Ethylene perception initiates signal transduction. The binding of ethylene to its receptors leads to the inactivation of CTR1, a constitutively active Raf-like kinase that is a negative regulator of the ethylene response pathway (Kieber et al. 1993). The activity of CTR1 kinase relies on the formation of a complex with the ethylene receptors; if a receptor level decreased, the level of active CTR1 decreases as well, leading in turn to an increase in the ethylene response (Wang et al. 2010). Deactivation of the CTR1 complex allows a positive signal to be conveyed from EIN2 to an EIN3 (ethylene-insensitive3 like) family of transcription factors, which are positive regulators of the ethylene signaling pathway. EIN3 promotes the transcription of CsERF1 and other EREBP (ethylene-response-element–binding protein) genes. These genes in turn can interact with the promoters of target genes, which are inducible by ethylene, and activate an ethylene response (Wang et al. 2002). In the absence of ethylene, the CTR1 complex remains active and, by inhibition of EIN2, suppresses the ethylene signaling pathway.

The ethylene signal and ETHYLENE-INSENSTIVE3 (EIN3) and EIN3-LIKE (EIL) gene families are key components in the ethylene signaling pathway. The investigation of Liu et al. (2008) revealed the existence of point mutations in CsEIL between analyzed cucumber lines of different sexes (Liu et al. 2008). The authors observed that the M locus co-segregates with an EIN3 (EIL) in segregating population and its expression increased during floral development and maturation in both male and female flowers. These results suggest that CsEIN3 is involved in floral development via a still-to-be determined mechanism (Bie et al. 2013).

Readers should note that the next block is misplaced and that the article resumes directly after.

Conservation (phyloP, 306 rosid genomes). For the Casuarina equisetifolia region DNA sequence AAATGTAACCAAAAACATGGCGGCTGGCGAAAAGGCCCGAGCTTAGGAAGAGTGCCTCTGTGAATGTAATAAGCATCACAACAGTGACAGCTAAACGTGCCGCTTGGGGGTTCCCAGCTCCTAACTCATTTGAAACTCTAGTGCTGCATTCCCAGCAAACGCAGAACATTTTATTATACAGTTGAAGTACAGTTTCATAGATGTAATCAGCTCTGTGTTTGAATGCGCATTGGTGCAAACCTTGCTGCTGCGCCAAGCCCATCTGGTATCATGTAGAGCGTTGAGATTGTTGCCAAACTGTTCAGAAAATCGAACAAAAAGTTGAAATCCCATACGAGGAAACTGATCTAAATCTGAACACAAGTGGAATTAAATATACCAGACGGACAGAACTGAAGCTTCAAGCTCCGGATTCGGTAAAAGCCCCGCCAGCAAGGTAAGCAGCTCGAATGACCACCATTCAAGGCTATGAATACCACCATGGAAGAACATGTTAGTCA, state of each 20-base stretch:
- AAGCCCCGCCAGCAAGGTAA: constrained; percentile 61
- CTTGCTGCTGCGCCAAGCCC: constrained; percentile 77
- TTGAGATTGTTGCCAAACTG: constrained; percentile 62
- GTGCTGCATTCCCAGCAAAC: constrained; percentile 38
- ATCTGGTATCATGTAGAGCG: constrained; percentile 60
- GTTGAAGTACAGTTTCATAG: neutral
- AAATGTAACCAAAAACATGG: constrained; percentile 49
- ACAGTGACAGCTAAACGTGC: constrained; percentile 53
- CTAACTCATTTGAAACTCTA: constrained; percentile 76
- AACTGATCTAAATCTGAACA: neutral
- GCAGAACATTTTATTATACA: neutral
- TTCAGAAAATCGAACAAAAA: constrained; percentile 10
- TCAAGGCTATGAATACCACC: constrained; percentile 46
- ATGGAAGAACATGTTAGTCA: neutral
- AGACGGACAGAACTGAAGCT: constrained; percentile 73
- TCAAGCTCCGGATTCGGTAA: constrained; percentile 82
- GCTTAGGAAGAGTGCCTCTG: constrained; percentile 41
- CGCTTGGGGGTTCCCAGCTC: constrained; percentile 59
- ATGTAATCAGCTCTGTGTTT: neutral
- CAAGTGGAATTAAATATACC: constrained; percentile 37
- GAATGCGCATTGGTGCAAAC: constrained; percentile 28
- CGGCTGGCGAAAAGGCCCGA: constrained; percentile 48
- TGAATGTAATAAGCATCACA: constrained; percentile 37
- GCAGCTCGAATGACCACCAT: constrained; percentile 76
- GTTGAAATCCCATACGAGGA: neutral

One of the ethylene receptor genes, CsERF025, was identified in a study devoted to fruit bending in cucumber. Overexpression of this gene was able to increase ethylene production and upregulate the expressions of the ethylene synthesis-related genes ACS and ACO (Wang et al. 2017), which could also influence flower sex.

Using yeast one-hybrid and ChIP-PCR assays, it was proven that ethylene signaling induces receptor CsERF110 in the nucleus after which CsERF110 binds to the CsACS11 promoter and activates transcription. Basing on these results on the gynoecious lines (with F_), the authors concluded that CsACS1G and CsACS2 might therefore induce CsACS11. From the melon study, this hypothesis does not explain how expression of CsACS11 is activated in female floral buds in monoecious cucumber plants because they possess recessive f. Thus, CsACS11 could have other regulation mechanisms besides ethylene signaling. Upregulation of CsACS11 subsequently produces more endogenous ethylene in developing floral buds, affecting downstream genes involved in sex determination (Tao et al. 2018).